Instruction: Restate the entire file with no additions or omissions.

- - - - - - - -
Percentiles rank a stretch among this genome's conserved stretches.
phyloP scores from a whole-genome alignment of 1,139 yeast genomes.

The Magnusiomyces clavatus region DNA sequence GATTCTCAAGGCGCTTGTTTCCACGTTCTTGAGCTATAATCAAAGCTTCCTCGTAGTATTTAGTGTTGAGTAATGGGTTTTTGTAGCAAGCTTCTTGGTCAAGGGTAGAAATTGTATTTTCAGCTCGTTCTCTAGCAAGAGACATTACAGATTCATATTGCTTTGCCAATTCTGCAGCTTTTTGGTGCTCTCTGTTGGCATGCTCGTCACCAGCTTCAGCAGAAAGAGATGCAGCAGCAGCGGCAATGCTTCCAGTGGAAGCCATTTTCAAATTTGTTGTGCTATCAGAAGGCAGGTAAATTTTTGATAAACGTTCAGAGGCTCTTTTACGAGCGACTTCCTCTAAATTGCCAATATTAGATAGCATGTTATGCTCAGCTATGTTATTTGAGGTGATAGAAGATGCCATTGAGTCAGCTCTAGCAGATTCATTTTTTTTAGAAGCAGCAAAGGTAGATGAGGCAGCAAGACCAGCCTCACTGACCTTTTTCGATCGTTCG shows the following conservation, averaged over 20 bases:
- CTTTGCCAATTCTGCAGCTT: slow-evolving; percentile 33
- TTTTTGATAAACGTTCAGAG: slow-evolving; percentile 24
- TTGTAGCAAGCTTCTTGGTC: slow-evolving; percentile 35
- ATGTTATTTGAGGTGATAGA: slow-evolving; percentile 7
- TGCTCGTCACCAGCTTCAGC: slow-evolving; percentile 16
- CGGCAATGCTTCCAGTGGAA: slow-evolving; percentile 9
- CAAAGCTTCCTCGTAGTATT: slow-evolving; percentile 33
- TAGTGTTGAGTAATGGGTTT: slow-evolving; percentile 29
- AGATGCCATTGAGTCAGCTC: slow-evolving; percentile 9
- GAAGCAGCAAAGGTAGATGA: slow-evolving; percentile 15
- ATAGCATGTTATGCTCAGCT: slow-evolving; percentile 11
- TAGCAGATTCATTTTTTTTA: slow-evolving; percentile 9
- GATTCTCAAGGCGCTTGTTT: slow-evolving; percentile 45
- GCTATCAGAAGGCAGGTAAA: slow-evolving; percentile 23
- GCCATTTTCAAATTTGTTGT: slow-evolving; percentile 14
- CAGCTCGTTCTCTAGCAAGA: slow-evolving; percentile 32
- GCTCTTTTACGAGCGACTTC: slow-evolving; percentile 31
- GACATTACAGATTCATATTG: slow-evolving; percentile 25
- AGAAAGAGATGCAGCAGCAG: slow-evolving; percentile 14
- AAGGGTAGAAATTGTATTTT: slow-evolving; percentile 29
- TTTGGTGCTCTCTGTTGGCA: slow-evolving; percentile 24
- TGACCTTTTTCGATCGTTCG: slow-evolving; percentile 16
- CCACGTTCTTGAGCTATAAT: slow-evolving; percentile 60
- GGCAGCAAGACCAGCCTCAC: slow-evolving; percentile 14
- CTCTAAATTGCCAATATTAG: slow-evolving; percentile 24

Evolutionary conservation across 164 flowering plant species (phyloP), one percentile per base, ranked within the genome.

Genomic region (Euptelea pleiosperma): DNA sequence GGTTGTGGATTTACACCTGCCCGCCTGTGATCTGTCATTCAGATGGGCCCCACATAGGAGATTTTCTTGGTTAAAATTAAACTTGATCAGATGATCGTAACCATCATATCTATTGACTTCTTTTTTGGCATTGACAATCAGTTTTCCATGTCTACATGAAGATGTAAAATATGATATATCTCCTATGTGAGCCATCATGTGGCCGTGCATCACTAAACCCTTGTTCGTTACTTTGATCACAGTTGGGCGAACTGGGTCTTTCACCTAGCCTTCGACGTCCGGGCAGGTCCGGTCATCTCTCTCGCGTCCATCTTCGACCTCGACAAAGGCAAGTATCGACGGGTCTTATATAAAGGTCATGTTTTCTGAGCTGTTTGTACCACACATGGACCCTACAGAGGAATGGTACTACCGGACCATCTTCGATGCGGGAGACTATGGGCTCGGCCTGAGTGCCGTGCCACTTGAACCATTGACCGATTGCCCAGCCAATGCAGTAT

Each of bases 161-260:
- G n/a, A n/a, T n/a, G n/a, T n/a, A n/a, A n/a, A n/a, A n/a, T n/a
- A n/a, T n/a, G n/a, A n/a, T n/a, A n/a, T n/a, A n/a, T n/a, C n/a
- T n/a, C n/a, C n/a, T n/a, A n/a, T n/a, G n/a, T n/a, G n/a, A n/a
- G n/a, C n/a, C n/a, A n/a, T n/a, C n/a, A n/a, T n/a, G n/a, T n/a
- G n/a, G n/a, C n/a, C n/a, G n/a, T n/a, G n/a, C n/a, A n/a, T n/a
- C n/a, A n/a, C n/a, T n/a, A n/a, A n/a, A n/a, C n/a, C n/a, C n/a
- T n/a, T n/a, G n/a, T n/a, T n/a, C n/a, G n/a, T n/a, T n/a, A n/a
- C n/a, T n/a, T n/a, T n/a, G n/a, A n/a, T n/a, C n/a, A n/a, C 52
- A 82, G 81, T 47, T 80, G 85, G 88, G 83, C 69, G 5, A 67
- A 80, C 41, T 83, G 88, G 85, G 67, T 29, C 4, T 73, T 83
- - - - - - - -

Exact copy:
Percentiles rank a stretch among this genome's conserved stretches.
phyloP scores from a whole-genome alignment of 1,139 yeast genomes.

The Magnusiomyces clavatus region DNA sequence GATTCTCAAGGCGCTTGTTTCCACGTTCTTGAGCTATAATCAAAGCTTCCTCGTAGTATTTAGTGTTGAGTAATGGGTTTTTGTAGCAAGCTTCTTGGTCAAGGGTAGAAATTGTATTTTCAGCTCGTTCTCTAGCAAGAGACATTACAGATTCATATTGCTTTGCCAATTCTGCAGCTTTTTGGTGCTCTCTGTTGGCATGCTCGTCACCAGCTTCAGCAGAAAGAGATGCAGCAGCAGCGGCAATGCTTCCAGTGGAAGCCATTTTCAAATTTGTTGTGCTATCAGAAGGCAGGTAAATTTTTGATAAACGTTCAGAGGCTCTTTTACGAGCGACTTCCTCTAAATTGCCAATATTAGATAGCATGTTATGCTCAGCTATGTTATTTGAGGTGATAGAAGATGCCATTGAGTCAGCTCTAGCAGATTCATTTTTTTTAGAAGCAGCAAAGGTAGATGAGGCAGCAAGACCAGCCTCACTGACCTTTTTCGATCGTTCG shows the following conservation, averaged over 20 bases:
- CTTTGCCAATTCTGCAGCTT: slow-evolving; percentile 33
- TTTTTGATAAACGTTCAGAG: slow-evolving; percentile 24
- TTGTAGCAAGCTTCTTGGTC: slow-evolving; percentile 35
- ATGTTATTTGAGGTGATAGA: slow-evolving; percentile 7
- TGCTCGTCACCAGCTTCAGC: slow-evolving; percentile 16
- CGGCAATGCTTCCAGTGGAA: slow-evolving; percentile 9
- CAAAGCTTCCTCGTAGTATT: slow-evolving; percentile 33
- TAGTGTTGAGTAATGGGTTT: slow-evolving; percentile 29
- AGATGCCATTGAGTCAGCTC: slow-evolving; percentile 9
- GAAGCAGCAAAGGTAGATGA: slow-evolving; percentile 15
- ATAGCATGTTATGCTCAGCT: slow-evolving; percentile 11
- TAGCAGATTCATTTTTTTTA: slow-evolving; percentile 9
- GATTCTCAAGGCGCTTGTTT: slow-evolving; percentile 45
- GCTATCAGAAGGCAGGTAAA: slow-evolving; percentile 23
- GCCATTTTCAAATTTGTTGT: slow-evolving; percentile 14
- CAGCTCGTTCTCTAGCAAGA: slow-evolving; percentile 32
- GCTCTTTTACGAGCGACTTC: slow-evolving; percentile 31
- GACATTACAGATTCATATTG: slow-evolving; percentile 25
- AGAAAGAGATGCAGCAGCAG: slow-evolving; percentile 14
- AAGGGTAGAAATTGTATTTT: slow-evolving; percentile 29
- TTTGGTGCTCTCTGTTGGCA: slow-evolving; percentile 24
- TGACCTTTTTCGATCGTTCG: slow-evolving; percentile 16
- CCACGTTCTTGAGCTATAAT: slow-evolving; percentile 60
- GGCAGCAAGACCAGCCTCAC: slow-evolving; percentile 14
- CTCTAAATTGCCAATATTAG: slow-evolving; percentile 24

Evolutionary conservation across 164 flowering plant species (phyloP), one percentile per base, ranked within the genome.

Genomic region (Euptelea pleiosperma): DNA sequence GGTTGTGGATTTACACCTGCCCGCCTGTGATCTGTCATTCAGATGGGCCCCACATAGGAGATTTTCTTGGTTAAAATTAAACTTGATCAGATGATCGTAACCATCATATCTATTGACTTCTTTTTTGGCATTGACAATCAGTTTTCCATGTCTACATGAAGATGTAAAATATGATATATCTCCTATGTGAGCCATCATGTGGCCGTGCATCACTAAACCCTTGTTCGTTACTTTGATCACAGTTGGGCGAACTGGGTCTTTCACCTAGCCTTCGACGTCCGGGCAGGTCCGGTCATCTCTCTCGCGTCCATCTTCGACCTCGACAAAGGCAAGTATCGACGGGTCTTATATAAAGGTCATGTTTTCTGAGCTGTTTGTACCACACATGGACCCTACAGAGGAATGGTACTACCGGACCATCTTCGATGCGGGAGACTATGGGCTCGGCCTGAGTGCCGTGCCACTTGAACCATTGACCGATTGCCCAGCCAATGCAGTAT

Each of bases 161-260:
- G n/a, A n/a, T n/a, G n/a, T n/a, A n/a, A n/a, A n/a, A n/a, T n/a
- A n/a, T n/a, G n/a, A n/a, T n/a, A n/a, T n/a, A n/a, T n/a, C n/a
- T n/a, C n/a, C n/a, T n/a, A n/a, T n/a, G n/a, T n/a, G n/a, A n/a
- G n/a, C n/a, C n/a, A n/a, T n/a, C n/a, A n/a, T n/a, G n/a, T n/a
- G n/a, G n/a, C n/a, C n/a, G n/a, T n/a, G n/a, C n/a, A n/a, T n/a
- C n/a, A n/a, C n/a, T n/a, A n/a, A n/a, A n/a, C n/a, C n/a, C n/a
- T n/a, T n/a, G n/a, T n/a, T n/a, C n/a, G n/a, T n/a, T n/a, A n/a
- C n/a, T n/a, T n/a, T n/a, G n/a, A n/a, T n/a, C n/a, A n/a, C 52
- A 82, G 81, T 47, T 80, G 85, G 88, G 83, C 69, G 5, A 67
- A 80, C 41, T 83, G 88, G 85, G 67, T 29, C 4, T 73, T 83